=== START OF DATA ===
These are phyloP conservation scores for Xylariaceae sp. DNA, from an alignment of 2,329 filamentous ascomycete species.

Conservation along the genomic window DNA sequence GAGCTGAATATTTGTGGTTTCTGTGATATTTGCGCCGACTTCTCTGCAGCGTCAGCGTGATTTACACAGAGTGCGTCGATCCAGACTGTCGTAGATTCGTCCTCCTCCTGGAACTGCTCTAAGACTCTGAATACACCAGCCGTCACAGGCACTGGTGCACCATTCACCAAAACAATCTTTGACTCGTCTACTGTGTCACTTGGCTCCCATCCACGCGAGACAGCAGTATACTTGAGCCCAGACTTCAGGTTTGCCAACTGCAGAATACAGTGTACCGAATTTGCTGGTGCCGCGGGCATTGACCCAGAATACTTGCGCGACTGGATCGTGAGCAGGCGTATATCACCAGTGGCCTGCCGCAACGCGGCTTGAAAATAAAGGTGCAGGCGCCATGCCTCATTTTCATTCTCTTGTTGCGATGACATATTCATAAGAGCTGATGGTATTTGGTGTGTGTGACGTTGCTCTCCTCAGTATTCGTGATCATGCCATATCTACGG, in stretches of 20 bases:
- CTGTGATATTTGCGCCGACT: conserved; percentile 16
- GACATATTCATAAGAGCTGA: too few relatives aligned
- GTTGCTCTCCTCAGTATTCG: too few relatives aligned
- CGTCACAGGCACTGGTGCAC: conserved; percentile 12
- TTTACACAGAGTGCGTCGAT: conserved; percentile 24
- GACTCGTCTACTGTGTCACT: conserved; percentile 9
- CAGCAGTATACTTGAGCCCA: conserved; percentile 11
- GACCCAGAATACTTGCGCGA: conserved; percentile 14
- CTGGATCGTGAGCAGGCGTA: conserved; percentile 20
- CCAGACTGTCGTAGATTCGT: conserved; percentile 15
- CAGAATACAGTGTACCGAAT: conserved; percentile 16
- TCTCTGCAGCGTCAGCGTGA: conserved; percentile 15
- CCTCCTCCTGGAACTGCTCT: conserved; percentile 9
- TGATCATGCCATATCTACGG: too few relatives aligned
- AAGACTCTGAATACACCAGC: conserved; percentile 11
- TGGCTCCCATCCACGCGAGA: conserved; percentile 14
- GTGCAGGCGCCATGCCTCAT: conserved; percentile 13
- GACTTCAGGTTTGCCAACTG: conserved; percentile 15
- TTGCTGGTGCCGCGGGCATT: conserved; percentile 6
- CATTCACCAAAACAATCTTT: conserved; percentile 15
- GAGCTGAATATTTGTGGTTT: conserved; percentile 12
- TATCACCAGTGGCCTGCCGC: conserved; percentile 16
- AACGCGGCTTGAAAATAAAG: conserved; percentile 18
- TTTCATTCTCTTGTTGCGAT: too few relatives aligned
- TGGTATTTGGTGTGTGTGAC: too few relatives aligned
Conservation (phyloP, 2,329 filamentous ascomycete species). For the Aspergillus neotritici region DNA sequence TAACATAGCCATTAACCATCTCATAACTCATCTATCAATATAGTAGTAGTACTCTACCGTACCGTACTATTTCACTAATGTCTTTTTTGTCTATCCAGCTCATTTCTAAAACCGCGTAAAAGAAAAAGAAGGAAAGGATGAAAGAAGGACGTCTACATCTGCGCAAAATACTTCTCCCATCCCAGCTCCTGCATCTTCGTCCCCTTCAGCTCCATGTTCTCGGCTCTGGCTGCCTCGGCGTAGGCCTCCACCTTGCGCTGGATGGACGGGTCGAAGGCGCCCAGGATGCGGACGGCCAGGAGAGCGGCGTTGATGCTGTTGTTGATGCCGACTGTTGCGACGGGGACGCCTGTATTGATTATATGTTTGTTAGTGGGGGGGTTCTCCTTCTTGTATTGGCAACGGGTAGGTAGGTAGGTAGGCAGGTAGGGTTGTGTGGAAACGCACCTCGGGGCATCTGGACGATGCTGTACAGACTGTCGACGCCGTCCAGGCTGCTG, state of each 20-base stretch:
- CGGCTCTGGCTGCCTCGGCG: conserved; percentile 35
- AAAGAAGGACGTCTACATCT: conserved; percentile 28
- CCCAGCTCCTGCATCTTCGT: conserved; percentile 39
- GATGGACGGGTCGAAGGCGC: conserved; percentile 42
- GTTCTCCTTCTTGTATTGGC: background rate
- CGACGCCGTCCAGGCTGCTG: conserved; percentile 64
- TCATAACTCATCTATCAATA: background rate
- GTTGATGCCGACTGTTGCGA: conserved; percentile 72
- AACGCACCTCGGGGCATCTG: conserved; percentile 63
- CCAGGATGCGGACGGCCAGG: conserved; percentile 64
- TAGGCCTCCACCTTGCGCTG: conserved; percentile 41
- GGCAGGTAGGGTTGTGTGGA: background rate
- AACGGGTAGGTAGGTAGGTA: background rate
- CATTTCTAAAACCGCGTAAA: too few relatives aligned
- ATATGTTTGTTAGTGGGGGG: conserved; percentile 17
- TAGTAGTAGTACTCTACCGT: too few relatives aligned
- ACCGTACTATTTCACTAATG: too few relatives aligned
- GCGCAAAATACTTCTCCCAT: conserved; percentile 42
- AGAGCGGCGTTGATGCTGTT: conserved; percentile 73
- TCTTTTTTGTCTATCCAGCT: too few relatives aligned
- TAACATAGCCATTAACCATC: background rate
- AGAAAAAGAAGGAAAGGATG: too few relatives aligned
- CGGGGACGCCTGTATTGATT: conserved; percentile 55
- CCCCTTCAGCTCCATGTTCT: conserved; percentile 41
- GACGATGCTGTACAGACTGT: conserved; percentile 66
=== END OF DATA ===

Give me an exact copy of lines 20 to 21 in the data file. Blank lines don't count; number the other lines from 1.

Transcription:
- GACTTCAGGTTTGCCAACTG: conserved; percentile 15
- TTGCTGGTGCCGCGGGCATT: conserved; percentile 6